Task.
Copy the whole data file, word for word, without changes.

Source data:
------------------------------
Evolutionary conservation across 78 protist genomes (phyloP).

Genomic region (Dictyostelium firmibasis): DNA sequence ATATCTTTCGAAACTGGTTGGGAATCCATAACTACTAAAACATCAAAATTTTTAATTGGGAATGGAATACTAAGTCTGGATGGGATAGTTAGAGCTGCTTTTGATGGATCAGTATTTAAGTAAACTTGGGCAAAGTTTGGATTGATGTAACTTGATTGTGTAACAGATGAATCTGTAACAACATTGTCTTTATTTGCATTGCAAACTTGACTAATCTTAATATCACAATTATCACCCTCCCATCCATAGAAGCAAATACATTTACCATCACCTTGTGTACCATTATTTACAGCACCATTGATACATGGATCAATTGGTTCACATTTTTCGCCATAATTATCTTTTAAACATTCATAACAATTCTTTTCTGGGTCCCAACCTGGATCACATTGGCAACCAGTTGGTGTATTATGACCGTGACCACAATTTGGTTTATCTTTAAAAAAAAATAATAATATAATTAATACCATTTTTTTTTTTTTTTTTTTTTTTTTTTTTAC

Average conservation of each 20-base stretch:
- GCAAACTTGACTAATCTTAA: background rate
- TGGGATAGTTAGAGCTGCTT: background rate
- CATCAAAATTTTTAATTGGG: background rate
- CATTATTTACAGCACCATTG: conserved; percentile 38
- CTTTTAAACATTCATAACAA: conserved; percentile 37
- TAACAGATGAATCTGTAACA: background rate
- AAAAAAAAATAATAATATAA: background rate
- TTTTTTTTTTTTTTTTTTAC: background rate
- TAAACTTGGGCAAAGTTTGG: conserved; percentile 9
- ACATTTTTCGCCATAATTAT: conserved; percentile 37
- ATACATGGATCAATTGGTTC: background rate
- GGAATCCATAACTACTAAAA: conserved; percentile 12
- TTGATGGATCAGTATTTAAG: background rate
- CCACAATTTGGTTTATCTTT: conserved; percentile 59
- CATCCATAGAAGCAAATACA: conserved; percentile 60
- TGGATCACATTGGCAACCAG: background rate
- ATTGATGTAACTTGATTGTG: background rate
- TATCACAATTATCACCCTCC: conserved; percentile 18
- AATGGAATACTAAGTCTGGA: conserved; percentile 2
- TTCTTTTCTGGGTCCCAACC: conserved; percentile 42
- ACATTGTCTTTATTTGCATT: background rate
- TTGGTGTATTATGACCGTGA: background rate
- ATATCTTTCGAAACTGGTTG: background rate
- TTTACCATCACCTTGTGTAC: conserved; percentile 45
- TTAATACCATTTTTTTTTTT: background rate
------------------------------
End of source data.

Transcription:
Evolutionary conservation across 78 protist genomes (phyloP).

Genomic region (Dictyostelium firmibasis): DNA sequence ATATCTTTCGAAACTGGTTGGGAATCCATAACTACTAAAACATCAAAATTTTTAATTGGGAATGGAATACTAAGTCTGGATGGGATAGTTAGAGCTGCTTTTGATGGATCAGTATTTAAGTAAACTTGGGCAAAGTTTGGATTGATGTAACTTGATTGTGTAACAGATGAATCTGTAACAACATTGTCTTTATTTGCATTGCAAACTTGACTAATCTTAATATCACAATTATCACCCTCCCATCCATAGAAGCAAATACATTTACCATCACCTTGTGTACCATTATTTACAGCACCATTGATACATGGATCAATTGGTTCACATTTTTCGCCATAATTATCTTTTAAACATTCATAACAATTCTTTTCTGGGTCCCAACCTGGATCACATTGGCAACCAGTTGGTGTATTATGACCGTGACCACAATTTGGTTTATCTTTAAAAAAAAATAATAATATAATTAATACCATTTTTTTTTTTTTTTTTTTTTTTTTTTTTAC

Average conservation of each 20-base stretch:
- GCAAACTTGACTAATCTTAA: background rate
- TGGGATAGTTAGAGCTGCTT: background rate
- CATCAAAATTTTTAATTGGG: background rate
- CATTATTTACAGCACCATTG: conserved; percentile 38
- CTTTTAAACATTCATAACAA: conserved; percentile 37
- TAACAGATGAATCTGTAACA: background rate
- AAAAAAAAATAATAATATAA: background rate
- TTTTTTTTTTTTTTTTTTAC: background rate
- TAAACTTGGGCAAAGTTTGG: conserved; percentile 9
- ACATTTTTCGCCATAATTAT: conserved; percentile 37
- ATACATGGATCAATTGGTTC: background rate
- GGAATCCATAACTACTAAAA: conserved; percentile 12
- TTGATGGATCAGTATTTAAG: background rate
- CCACAATTTGGTTTATCTTT: conserved; percentile 59
- CATCCATAGAAGCAAATACA: conserved; percentile 60
- TGGATCACATTGGCAACCAG: background rate
- ATTGATGTAACTTGATTGTG: background rate
- TATCACAATTATCACCCTCC: conserved; percentile 18
- AATGGAATACTAAGTCTGGA: conserved; percentile 2
- TTCTTTTCTGGGTCCCAACC: conserved; percentile 42
- ACATTGTCTTTATTTGCATT: background rate
- TTGGTGTATTATGACCGTGA: background rate
- ATATCTTTCGAAACTGGTTG: background rate
- TTTACCATCACCTTGTGTAC: conserved; percentile 45
- TTAATACCATTTTTTTTTTT: background rate